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Packing Elk in Sept

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Packing Elk in Sept

Postby Kessler10 » 12 14, 2015 •  [Post 1]

With how unseasonably warm it has been the last few years in Sept what are best practices for when you get an elk down in archery season and say its around 75 degrees during the day and dipping to 30-40 degrees at night.

Scenario:

2 guys get an elk down at 10AM in the morning 4-5 miles from base camp/truck. Will get into the low 70's during the day and mid 30's at night. Terrain is fairly undesirable to get back to base camp/truck. Main question being if we are able to get half of the meat back to back camp and on ice and not able to get back to the rest until the next morning, what would be best thing to do to try and preserve the meat you leave behind and have to come back and get?

When its warmer out is it better to leave bone in or bone out to preserve meat longer? any other tips? Max amount of time you would have with temps getting into lower 70's during day and mid 30's at night to get elk all packed out without spoiling any of it?

thanks!
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Re: Packing Elk in Sept

Postby CurlyTail » 12 14, 2015 •  [Post 2]

I have always felt that it is critical to get the skin off the Elk as quick as possible so that the meat can cool off quickly.

I like to let the meat dry for 30 min or so before putting in the game bag as moisture accelerates bacterial growth. Especially for the pieces of neck and rib meat that all get thrown together for burger. Warm and wet is not good. I lay out all the pieces on a garbage bag, let them dry, then flip them and dry the other side also. Not many bugs where I hunt luckily.

I like to find a heavily shaded location to hang the quarters out of direct sunlight . A nice cool breeze is helpful.

I think your meat will be fine for a half a day in the 70's and one night in the 40's - just don't sleep in and get on that second load before things heat up again the next day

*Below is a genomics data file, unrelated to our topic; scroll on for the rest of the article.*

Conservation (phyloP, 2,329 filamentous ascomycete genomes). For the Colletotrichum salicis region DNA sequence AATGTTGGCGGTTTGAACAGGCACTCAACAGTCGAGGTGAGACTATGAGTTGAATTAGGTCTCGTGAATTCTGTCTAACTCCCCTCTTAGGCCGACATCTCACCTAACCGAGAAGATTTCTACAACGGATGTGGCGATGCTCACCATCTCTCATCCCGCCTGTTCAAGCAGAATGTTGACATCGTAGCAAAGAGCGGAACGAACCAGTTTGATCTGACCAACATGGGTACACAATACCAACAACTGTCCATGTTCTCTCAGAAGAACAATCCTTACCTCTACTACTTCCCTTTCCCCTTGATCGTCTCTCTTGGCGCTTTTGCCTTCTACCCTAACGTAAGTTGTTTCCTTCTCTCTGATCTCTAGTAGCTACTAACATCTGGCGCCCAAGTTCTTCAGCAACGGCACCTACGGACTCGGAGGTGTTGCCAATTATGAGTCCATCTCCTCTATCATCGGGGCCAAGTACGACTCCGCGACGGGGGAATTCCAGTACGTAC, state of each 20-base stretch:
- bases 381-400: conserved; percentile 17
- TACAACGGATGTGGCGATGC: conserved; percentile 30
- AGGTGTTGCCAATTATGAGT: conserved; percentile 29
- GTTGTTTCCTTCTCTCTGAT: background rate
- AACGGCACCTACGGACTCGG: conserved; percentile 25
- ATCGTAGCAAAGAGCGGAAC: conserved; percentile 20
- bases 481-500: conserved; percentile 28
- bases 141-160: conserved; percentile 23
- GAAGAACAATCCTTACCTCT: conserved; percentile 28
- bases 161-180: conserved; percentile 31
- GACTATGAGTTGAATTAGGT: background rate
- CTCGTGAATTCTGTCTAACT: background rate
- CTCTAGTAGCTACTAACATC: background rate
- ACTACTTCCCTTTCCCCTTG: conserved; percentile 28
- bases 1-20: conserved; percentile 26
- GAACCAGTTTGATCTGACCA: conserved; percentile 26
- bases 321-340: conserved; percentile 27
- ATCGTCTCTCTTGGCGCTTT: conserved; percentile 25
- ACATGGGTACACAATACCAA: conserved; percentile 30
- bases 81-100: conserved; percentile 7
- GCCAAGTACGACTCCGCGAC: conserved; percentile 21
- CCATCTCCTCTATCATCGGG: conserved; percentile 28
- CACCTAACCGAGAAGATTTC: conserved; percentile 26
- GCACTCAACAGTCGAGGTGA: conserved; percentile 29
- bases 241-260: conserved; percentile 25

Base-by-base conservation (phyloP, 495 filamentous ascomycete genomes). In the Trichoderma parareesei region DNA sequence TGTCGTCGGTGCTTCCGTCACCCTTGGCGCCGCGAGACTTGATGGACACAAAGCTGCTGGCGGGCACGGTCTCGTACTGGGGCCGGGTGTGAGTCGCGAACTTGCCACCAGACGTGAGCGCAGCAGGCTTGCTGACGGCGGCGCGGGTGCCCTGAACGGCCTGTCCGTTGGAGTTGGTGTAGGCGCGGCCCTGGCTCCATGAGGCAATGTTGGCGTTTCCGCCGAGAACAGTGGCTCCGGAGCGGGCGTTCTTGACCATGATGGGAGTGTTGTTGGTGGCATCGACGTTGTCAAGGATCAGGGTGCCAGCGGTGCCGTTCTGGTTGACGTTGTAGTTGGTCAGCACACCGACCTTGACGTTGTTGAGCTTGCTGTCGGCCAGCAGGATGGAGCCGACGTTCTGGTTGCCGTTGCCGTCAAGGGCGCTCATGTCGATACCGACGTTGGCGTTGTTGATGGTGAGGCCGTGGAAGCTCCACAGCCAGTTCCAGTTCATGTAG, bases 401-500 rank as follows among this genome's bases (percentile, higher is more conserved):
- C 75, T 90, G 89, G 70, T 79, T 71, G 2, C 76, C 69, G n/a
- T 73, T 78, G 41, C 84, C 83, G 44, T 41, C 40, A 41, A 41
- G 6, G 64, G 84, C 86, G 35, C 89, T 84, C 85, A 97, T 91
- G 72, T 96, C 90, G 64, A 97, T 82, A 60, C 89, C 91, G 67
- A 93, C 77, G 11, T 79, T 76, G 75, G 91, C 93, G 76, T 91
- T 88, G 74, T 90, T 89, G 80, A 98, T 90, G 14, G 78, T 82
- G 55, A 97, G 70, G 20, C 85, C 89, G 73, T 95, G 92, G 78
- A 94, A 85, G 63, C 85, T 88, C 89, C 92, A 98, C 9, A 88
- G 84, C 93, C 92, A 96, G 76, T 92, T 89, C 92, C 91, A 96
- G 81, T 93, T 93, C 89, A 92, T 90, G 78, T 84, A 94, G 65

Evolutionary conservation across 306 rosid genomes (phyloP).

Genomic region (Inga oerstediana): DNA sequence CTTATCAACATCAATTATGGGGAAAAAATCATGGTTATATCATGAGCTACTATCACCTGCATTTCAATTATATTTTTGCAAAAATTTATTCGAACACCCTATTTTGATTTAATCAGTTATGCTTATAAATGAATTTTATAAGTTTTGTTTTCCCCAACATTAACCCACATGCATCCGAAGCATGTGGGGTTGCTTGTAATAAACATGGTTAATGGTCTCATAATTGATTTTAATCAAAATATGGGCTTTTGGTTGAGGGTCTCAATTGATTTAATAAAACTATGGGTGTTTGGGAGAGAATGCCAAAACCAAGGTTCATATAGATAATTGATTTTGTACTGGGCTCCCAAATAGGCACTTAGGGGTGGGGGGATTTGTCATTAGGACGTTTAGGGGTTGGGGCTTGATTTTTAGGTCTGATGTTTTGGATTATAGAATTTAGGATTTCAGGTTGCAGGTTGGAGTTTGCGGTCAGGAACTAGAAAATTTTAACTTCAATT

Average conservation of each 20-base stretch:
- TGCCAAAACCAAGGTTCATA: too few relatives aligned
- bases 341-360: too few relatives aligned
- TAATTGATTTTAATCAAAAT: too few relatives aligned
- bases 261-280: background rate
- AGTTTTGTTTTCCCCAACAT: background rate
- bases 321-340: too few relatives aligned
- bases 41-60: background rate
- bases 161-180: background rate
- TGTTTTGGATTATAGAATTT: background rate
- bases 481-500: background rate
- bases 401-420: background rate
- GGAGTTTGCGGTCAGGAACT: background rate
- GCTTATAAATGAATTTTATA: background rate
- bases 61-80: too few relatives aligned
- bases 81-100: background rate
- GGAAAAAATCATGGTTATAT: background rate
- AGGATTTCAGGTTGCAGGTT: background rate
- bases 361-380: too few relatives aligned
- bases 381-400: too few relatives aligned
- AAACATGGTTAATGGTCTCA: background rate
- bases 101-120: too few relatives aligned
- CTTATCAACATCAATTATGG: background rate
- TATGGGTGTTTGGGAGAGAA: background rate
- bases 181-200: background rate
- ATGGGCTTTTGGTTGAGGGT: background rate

Leave the antlers for last - they will not spoil!

This year we shot our Bull at 5:30 pm, carried out the first load after midnight, up and on the trail by 6am, and carried two more loads until dark the next day (70's) and the meat was fine. Very tasty in fact. You should be OK with 24 to 36 hours to the coolers.
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Re: Packing Elk in Sept

Postby Swede » 12 14, 2015 •  [Post 3]

In the situation you describe, look around, and place the meat in the coolest shaded place possible. Bone out the big chunks, like the legs and neck. Let the air get to the meat on all sides. Hang it near a stream if possible. Don't worry. It will be fine if you are diligent in taking good care of the meat when you get it out of the forest.
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Re: Packing Elk in Sept

Postby Indian Summer » 12 14, 2015 •  [Post 4]

If it's mid 70s up in the elk hills it probably won't dip to the 30s at night. You'll be lucky to see low 40s.

It's only 10 am so you have plenty of time to do this right. Obviously the first thing you want to do is get your elk quartered asap. Normally I'm a bone in and even hide on guy. When I pull the hide off of quarters at camp or wherever my meat is as clean as possible. Immaculate! But in this case the heat will force me to play things as safe as possible.